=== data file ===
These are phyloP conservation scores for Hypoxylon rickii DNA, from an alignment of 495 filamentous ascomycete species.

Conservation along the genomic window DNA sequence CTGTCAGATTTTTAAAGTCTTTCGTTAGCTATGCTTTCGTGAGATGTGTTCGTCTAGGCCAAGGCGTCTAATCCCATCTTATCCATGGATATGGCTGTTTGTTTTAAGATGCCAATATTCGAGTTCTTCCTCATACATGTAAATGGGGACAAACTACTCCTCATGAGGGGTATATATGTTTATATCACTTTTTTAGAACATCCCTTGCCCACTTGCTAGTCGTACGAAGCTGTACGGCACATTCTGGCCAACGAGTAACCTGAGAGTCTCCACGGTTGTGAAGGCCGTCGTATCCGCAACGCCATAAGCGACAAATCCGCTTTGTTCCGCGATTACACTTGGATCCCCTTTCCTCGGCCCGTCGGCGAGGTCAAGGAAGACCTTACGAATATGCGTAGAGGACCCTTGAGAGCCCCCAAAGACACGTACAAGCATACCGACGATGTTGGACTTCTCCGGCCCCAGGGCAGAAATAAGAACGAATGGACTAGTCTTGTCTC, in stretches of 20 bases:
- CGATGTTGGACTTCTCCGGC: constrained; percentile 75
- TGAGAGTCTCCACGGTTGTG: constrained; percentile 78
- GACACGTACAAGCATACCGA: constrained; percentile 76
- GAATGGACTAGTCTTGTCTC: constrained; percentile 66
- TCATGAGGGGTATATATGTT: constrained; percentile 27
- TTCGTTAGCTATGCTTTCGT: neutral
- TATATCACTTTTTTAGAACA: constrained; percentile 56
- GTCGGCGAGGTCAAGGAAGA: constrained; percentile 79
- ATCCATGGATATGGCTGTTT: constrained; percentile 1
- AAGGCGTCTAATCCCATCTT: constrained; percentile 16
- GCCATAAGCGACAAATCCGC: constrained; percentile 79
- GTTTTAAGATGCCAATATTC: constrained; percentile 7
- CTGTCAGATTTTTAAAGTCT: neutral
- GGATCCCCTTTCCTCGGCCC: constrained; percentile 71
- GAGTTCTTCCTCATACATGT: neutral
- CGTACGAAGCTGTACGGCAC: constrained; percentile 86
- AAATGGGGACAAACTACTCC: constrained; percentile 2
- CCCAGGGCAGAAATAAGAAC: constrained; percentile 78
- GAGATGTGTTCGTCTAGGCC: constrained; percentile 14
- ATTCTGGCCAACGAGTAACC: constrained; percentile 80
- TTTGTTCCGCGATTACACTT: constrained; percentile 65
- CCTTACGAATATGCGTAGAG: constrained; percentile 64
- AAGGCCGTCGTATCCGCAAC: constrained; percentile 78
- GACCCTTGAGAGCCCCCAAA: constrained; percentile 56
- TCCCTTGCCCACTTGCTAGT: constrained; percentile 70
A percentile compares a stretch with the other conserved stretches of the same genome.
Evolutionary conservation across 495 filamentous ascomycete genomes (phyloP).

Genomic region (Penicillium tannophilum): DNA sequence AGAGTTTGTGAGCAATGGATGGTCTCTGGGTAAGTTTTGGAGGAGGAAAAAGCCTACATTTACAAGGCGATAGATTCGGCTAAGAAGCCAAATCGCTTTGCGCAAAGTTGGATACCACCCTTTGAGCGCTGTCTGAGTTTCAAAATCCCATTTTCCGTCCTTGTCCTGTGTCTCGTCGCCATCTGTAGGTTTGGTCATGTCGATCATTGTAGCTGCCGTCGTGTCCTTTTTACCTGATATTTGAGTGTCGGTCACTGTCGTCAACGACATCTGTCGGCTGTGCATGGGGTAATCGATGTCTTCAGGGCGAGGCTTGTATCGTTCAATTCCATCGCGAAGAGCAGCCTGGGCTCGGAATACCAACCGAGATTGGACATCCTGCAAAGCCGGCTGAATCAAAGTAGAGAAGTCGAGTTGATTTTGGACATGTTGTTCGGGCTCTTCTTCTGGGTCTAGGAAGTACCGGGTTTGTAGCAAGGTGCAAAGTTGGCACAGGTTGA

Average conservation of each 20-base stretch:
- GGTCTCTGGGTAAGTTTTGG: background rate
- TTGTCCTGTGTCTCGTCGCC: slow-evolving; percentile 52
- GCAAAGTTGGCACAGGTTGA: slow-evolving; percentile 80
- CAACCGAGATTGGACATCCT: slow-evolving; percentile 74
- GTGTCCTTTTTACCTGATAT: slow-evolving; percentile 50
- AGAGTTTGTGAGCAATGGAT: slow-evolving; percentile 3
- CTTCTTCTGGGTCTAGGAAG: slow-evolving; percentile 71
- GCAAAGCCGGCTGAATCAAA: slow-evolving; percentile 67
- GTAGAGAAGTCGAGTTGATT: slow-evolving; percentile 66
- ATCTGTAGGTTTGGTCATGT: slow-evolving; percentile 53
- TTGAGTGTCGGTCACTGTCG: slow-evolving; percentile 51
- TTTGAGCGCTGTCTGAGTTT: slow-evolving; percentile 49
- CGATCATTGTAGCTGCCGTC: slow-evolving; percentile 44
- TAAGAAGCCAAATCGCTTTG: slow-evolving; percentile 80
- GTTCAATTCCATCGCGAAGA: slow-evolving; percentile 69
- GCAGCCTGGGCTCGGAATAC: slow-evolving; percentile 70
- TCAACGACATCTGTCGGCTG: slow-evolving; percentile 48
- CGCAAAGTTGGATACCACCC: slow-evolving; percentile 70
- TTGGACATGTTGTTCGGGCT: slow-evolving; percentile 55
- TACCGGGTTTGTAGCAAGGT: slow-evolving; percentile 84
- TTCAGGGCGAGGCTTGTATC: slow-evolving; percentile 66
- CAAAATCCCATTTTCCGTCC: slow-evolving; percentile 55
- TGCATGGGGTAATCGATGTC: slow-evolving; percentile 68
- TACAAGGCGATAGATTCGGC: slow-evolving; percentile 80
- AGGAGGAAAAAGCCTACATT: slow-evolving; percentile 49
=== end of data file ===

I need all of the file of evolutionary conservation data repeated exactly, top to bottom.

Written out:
These are phyloP conservation scores for Hypoxylon rickii DNA, from an alignment of 495 filamentous ascomycete species.

Conservation along the genomic window DNA sequence CTGTCAGATTTTTAAAGTCTTTCGTTAGCTATGCTTTCGTGAGATGTGTTCGTCTAGGCCAAGGCGTCTAATCCCATCTTATCCATGGATATGGCTGTTTGTTTTAAGATGCCAATATTCGAGTTCTTCCTCATACATGTAAATGGGGACAAACTACTCCTCATGAGGGGTATATATGTTTATATCACTTTTTTAGAACATCCCTTGCCCACTTGCTAGTCGTACGAAGCTGTACGGCACATTCTGGCCAACGAGTAACCTGAGAGTCTCCACGGTTGTGAAGGCCGTCGTATCCGCAACGCCATAAGCGACAAATCCGCTTTGTTCCGCGATTACACTTGGATCCCCTTTCCTCGGCCCGTCGGCGAGGTCAAGGAAGACCTTACGAATATGCGTAGAGGACCCTTGAGAGCCCCCAAAGACACGTACAAGCATACCGACGATGTTGGACTTCTCCGGCCCCAGGGCAGAAATAAGAACGAATGGACTAGTCTTGTCTC, in stretches of 20 bases:
- CGATGTTGGACTTCTCCGGC: constrained; percentile 75
- TGAGAGTCTCCACGGTTGTG: constrained; percentile 78
- GACACGTACAAGCATACCGA: constrained; percentile 76
- GAATGGACTAGTCTTGTCTC: constrained; percentile 66
- TCATGAGGGGTATATATGTT: constrained; percentile 27
- TTCGTTAGCTATGCTTTCGT: neutral
- TATATCACTTTTTTAGAACA: constrained; percentile 56
- GTCGGCGAGGTCAAGGAAGA: constrained; percentile 79
- ATCCATGGATATGGCTGTTT: constrained; percentile 1
- AAGGCGTCTAATCCCATCTT: constrained; percentile 16
- GCCATAAGCGACAAATCCGC: constrained; percentile 79
- GTTTTAAGATGCCAATATTC: constrained; percentile 7
- CTGTCAGATTTTTAAAGTCT: neutral
- GGATCCCCTTTCCTCGGCCC: constrained; percentile 71
- GAGTTCTTCCTCATACATGT: neutral
- CGTACGAAGCTGTACGGCAC: constrained; percentile 86
- AAATGGGGACAAACTACTCC: constrained; percentile 2
- CCCAGGGCAGAAATAAGAAC: constrained; percentile 78
- GAGATGTGTTCGTCTAGGCC: constrained; percentile 14
- ATTCTGGCCAACGAGTAACC: constrained; percentile 80
- TTTGTTCCGCGATTACACTT: constrained; percentile 65
- CCTTACGAATATGCGTAGAG: constrained; percentile 64
- AAGGCCGTCGTATCCGCAAC: constrained; percentile 78
- GACCCTTGAGAGCCCCCAAA: constrained; percentile 56
- TCCCTTGCCCACTTGCTAGT: constrained; percentile 70
A percentile compares a stretch with the other conserved stretches of the same genome.
Evolutionary conservation across 495 filamentous ascomycete genomes (phyloP).

Genomic region (Penicillium tannophilum): DNA sequence AGAGTTTGTGAGCAATGGATGGTCTCTGGGTAAGTTTTGGAGGAGGAAAAAGCCTACATTTACAAGGCGATAGATTCGGCTAAGAAGCCAAATCGCTTTGCGCAAAGTTGGATACCACCCTTTGAGCGCTGTCTGAGTTTCAAAATCCCATTTTCCGTCCTTGTCCTGTGTCTCGTCGCCATCTGTAGGTTTGGTCATGTCGATCATTGTAGCTGCCGTCGTGTCCTTTTTACCTGATATTTGAGTGTCGGTCACTGTCGTCAACGACATCTGTCGGCTGTGCATGGGGTAATCGATGTCTTCAGGGCGAGGCTTGTATCGTTCAATTCCATCGCGAAGAGCAGCCTGGGCTCGGAATACCAACCGAGATTGGACATCCTGCAAAGCCGGCTGAATCAAAGTAGAGAAGTCGAGTTGATTTTGGACATGTTGTTCGGGCTCTTCTTCTGGGTCTAGGAAGTACCGGGTTTGTAGCAAGGTGCAAAGTTGGCACAGGTTGA

Average conservation of each 20-base stretch:
- GGTCTCTGGGTAAGTTTTGG: background rate
- TTGTCCTGTGTCTCGTCGCC: slow-evolving; percentile 52
- GCAAAGTTGGCACAGGTTGA: slow-evolving; percentile 80
- CAACCGAGATTGGACATCCT: slow-evolving; percentile 74
- GTGTCCTTTTTACCTGATAT: slow-evolving; percentile 50
- AGAGTTTGTGAGCAATGGAT: slow-evolving; percentile 3
- CTTCTTCTGGGTCTAGGAAG: slow-evolving; percentile 71
- GCAAAGCCGGCTGAATCAAA: slow-evolving; percentile 67
- GTAGAGAAGTCGAGTTGATT: slow-evolving; percentile 66
- ATCTGTAGGTTTGGTCATGT: slow-evolving; percentile 53
- TTGAGTGTCGGTCACTGTCG: slow-evolving; percentile 51
- TTTGAGCGCTGTCTGAGTTT: slow-evolving; percentile 49
- CGATCATTGTAGCTGCCGTC: slow-evolving; percentile 44
- TAAGAAGCCAAATCGCTTTG: slow-evolving; percentile 80
- GTTCAATTCCATCGCGAAGA: slow-evolving; percentile 69
- GCAGCCTGGGCTCGGAATAC: slow-evolving; percentile 70
- TCAACGACATCTGTCGGCTG: slow-evolving; percentile 48
- CGCAAAGTTGGATACCACCC: slow-evolving; percentile 70
- TTGGACATGTTGTTCGGGCT: slow-evolving; percentile 55
- TACCGGGTTTGTAGCAAGGT: slow-evolving; percentile 84
- TTCAGGGCGAGGCTTGTATC: slow-evolving; percentile 66
- CAAAATCCCATTTTCCGTCC: slow-evolving; percentile 55
- TGCATGGGGTAATCGATGTC: slow-evolving; percentile 68
- TACAAGGCGATAGATTCGGC: slow-evolving; percentile 80
- AGGAGGAAAAAGCCTACATT: slow-evolving; percentile 49